Like Bruce Willis, for twenty years or more, Denzel Washington has showed a knack for picking interesting films and character roles. One of these is called Out of Time, a hackneyed suspense drama.

In 2003, he tried his luck as a semi-corrupt small-town sheriff in the Florida Keys. The film has all the workings of film noir in the 1940s that Robert Mitchum could have played.

Denzel is an anchor among some flashy performers, and the opening wit is entertaining before it devolves into a mystery muddier than anything Raymond Chandler could dredge up.

You will enjoy seeing Sanaa Lathan and Dean Cain as a couple of reprobates, but their general dubious crime associations are masked by their attractiveness. The first-half fun is replaced by a phony suspense device in the second half.

Eva Mendes as Denzel’s ex-wife and John Billingsley as his slob of a medical examiner are worth having their own pictures. Sanaa Lathan and Eva play ping-pong with Denzel’s balls.

Plot holes start to do in the viewer as the complications become less amusing and more ridiculous. It seems Denzel’s sheriff is a dope (self-admitted by film’s end) and must work to extricate himself from a set-up that, for unknown reasons, makes him a fall-guy.

Since he is a charmer and likeable, we figure that drug dealers have it in for him. We might be wrong, as usual. However, clever clues are not forthcoming to help armchair detectives figure out the thriller mystery. Yet, Dean Cain and Denzel are at the peak of their youthful good looks in this one, and they are highly watchable.

All your natural action ingredients are tossed in, and there is a time handicap that never really becomes a deadline of importance. The suspense is botched.

Yet, for Denzel’s fans, it is another masterful performance in a well-produced movie. For the rest of us, it’s a ho-hummer, beating the clock for an hour.

 

Simpleton Luck of the Logans

 DATELINE:   Hunh?

Untitled

What have we got he-yah? When you go with a Channing Tatum movie, you never know what’s inside the movie box of chocolates. Logan Lucky is pot luck and a spin of the wheel of fortune.

In this film, paunchy Channing looks like he put on 30 pounds from eating boxes of chocolates. It might be a fat suit, but on him it is a shock.

A rather extraordinary cast dumbs down their typecast Hollywood looks. We’ve seen these actors playing sharper and more sophisticated roles than the denizens of Hooterville in the Hills.

It’s all in fun, though we aren’t quite sure if hayseeds will be offended by the sincerity of the actors.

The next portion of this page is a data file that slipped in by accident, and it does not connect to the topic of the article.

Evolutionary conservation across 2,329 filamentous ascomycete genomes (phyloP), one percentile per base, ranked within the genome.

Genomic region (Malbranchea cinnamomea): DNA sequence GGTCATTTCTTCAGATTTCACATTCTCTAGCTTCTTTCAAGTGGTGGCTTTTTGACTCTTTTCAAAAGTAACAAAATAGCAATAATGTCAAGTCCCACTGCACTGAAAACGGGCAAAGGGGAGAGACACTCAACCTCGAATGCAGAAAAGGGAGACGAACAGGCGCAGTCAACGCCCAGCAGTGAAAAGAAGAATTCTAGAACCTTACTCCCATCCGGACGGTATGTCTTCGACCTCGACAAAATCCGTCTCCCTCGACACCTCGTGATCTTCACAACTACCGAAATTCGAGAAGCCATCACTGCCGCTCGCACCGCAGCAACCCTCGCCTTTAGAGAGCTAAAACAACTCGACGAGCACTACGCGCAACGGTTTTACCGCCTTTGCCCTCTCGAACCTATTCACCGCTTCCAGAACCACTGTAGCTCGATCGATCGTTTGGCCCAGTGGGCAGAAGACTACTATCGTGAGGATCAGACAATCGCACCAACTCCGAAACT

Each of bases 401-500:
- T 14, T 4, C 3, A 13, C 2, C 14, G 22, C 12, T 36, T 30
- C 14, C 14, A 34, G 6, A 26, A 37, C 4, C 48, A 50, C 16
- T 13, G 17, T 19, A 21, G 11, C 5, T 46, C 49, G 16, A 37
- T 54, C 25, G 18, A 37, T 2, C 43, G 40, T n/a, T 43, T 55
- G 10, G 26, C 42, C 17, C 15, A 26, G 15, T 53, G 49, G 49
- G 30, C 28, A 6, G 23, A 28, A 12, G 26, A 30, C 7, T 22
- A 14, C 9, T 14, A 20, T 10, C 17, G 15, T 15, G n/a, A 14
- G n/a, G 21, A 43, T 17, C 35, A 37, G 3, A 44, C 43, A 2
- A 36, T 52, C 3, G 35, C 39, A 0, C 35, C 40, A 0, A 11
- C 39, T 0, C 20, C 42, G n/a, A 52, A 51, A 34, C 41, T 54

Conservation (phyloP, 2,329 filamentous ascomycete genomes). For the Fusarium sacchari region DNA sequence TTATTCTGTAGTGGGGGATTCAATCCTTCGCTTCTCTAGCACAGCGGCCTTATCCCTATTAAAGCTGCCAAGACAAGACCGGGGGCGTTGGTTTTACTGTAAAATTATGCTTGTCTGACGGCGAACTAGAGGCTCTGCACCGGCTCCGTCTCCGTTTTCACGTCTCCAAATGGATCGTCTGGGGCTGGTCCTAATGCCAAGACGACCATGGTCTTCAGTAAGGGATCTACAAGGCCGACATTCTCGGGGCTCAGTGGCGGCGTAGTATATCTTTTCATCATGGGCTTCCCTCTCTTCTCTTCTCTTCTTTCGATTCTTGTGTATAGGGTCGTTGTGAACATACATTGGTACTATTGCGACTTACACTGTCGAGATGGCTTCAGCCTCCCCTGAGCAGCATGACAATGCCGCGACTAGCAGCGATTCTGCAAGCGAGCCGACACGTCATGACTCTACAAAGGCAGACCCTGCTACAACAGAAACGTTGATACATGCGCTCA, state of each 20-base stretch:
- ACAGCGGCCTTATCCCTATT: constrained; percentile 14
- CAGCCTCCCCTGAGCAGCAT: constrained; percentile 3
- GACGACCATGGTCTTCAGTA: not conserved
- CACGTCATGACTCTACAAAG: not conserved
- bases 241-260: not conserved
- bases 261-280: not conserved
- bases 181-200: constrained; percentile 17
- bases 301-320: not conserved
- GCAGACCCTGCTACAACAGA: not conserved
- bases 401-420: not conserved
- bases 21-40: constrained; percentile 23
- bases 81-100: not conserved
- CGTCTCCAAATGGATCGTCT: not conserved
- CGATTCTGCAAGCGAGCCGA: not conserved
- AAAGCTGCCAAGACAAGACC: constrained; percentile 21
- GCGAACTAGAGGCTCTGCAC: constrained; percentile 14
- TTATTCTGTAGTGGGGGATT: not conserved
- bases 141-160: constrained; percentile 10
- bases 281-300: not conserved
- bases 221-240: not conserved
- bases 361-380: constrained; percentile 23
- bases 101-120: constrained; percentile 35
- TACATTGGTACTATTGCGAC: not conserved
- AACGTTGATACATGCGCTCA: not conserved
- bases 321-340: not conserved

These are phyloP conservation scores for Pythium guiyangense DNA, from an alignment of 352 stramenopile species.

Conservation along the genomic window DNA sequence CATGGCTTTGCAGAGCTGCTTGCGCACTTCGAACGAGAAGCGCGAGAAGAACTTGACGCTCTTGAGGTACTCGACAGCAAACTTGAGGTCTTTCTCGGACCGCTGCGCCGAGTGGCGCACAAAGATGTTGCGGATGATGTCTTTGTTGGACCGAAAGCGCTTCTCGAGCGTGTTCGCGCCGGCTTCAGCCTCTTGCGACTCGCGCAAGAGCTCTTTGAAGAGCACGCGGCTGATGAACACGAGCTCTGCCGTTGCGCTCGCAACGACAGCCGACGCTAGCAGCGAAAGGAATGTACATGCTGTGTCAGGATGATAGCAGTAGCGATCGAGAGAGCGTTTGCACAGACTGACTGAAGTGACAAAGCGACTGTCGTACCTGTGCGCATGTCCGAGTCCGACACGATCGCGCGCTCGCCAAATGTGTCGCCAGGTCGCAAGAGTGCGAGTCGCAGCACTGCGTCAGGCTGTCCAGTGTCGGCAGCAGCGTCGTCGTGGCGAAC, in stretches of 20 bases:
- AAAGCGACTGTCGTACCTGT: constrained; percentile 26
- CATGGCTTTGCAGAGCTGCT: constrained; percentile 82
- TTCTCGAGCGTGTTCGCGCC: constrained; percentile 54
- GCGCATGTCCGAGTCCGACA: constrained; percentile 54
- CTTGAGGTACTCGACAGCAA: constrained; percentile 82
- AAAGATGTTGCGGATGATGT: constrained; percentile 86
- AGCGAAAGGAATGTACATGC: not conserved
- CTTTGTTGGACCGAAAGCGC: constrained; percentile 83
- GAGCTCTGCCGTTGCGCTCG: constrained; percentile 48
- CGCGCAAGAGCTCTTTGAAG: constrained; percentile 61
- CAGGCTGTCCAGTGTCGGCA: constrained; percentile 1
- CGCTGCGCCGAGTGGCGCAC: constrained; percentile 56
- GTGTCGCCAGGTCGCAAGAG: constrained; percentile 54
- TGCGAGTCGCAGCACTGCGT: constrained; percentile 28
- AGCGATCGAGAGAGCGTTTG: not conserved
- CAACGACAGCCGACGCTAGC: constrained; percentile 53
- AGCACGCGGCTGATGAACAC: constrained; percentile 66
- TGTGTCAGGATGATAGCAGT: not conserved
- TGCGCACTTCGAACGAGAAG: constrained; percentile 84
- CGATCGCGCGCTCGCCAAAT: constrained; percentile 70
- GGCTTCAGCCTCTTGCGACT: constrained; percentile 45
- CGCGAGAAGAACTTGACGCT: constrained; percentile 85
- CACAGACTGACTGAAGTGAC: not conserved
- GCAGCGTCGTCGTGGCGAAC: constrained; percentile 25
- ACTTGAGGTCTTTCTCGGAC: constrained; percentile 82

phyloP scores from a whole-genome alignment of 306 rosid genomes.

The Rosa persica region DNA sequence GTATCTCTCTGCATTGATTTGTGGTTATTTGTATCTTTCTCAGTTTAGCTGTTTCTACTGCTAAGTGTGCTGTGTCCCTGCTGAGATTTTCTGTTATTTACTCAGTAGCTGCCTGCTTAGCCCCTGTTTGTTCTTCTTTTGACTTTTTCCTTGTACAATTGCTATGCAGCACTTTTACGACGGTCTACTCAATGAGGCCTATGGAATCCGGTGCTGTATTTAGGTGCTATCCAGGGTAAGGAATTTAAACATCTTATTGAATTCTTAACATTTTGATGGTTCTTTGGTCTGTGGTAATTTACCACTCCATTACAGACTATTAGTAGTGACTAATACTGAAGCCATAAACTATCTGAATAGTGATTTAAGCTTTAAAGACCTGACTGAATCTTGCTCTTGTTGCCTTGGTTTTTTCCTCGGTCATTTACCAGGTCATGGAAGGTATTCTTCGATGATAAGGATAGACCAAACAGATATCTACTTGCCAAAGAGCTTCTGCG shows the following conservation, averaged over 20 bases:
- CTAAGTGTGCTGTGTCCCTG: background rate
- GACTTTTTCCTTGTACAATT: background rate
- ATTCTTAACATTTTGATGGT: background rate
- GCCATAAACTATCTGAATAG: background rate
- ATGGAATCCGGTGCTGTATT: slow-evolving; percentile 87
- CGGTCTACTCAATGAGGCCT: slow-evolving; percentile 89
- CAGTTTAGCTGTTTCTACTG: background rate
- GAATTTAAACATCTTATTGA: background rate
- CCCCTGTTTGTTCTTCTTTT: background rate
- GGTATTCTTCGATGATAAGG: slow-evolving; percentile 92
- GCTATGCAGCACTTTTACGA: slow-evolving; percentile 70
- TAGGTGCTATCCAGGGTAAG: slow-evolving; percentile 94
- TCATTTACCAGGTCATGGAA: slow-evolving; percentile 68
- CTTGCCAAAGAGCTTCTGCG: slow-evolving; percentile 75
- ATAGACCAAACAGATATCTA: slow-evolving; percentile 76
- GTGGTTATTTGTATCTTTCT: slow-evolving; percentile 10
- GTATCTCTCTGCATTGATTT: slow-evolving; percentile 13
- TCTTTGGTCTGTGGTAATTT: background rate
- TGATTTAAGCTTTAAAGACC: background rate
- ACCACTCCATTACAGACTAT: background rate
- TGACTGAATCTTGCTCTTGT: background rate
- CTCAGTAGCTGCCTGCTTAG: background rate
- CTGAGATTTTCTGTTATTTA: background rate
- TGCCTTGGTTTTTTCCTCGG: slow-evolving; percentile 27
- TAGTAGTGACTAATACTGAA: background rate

Channing Tatum and Adam Driver play a couple of down-on-their luck dumb and dumber brothers who are disabled veterans and abused and neglected good ol’boys. One limps and one has a prosthetic hand.

Yes, it’s a comedy.

This is the story of genuine brothers who don’t need a bromance to seal the real deal.

You have to like them, even when Boss Hogg Daniel Craig shows up with a Southern drawl and platinum hair to tell them they are simpletons. They plan to break him out of the Big House to help them blow up a safe. For James Bond this is a grit of hominy.

It’s part of Tatum and Driver’s charm that they will use their abused lives to disabuse a race course speedway payroll. Hillary Swank is an investigating FBI agent.

Well, of course, we are in the deepest darkest land of speedway race-cars and going ‘round the bend means a life of watching cars careen around a track several hundred laps.

These hillbillies make nice folks like the Clampitts seem like rocket scientists. When the brothers seek a computer expert, he boasts he knows “all the Twitters” with a twang.

The plot holes are in the heads of the characters. It’s a caper movie with a twist of moonshine.

How could you resist this trifle truffle?

 

 

Trump & His Strawberry Moment

DATELINE:  Bogart & Trump as Captain Queeg

Trump seeks op-ed writer!

Like Captain Queeg on the USS Caine, President Trump is cracking up and cracking open a tin of frozen strawberries.

Queeg went bananas over his tin of strawberries, and Trump has gone bonkers over the anonymously opened fruit can. It belonged to him alone, and no one else was allowed near his favorite dessert.

The defining moment for Humphrey Bogart in the 1954 movie version of The Caine Mutiny went over the top in his role as President Trump, er…Captain Queeg. He rolled ball bearings in his fingers when under stress, or did he put on a MAGA cap on the bridge?

The paranoid commander-in-chief (during an important World War II mission) scientifically tested his can of strawberries to determine if someone was pilfering small amounts every day. He came to a disturbing conclusion that he could trust no one on his senior staff. It left his senior staff scrambling over whether the leader was losing his marbles.

Anyone of them could be a dangerous op-ed writer.

He assembled the entire crew and threatened them with treason for stealing his beloved personal  stash of strawberries.

How much  It reminds of the White House under T-rump, the dreaded dinosaur of politics.

Eventually the senior officers instigated a mutiny, invoking the 25th Amendment of the US Constitution to forcibly remove Captain T-Rump, er Queeg, from the bridge of command.

Of course, the story and movie were complete fiction. No one could ever envision of total nutcase taking over the lives of a crew and subjecting the country to his dangerous and ridiculous whims and tweets.

It could not happen unless there were complicit officers on the command to leave the deranged paranoid alone and let him do whatever crazy notion entered his twisted noggin.

It’s nothing like Washington, D.C., in the 21st century.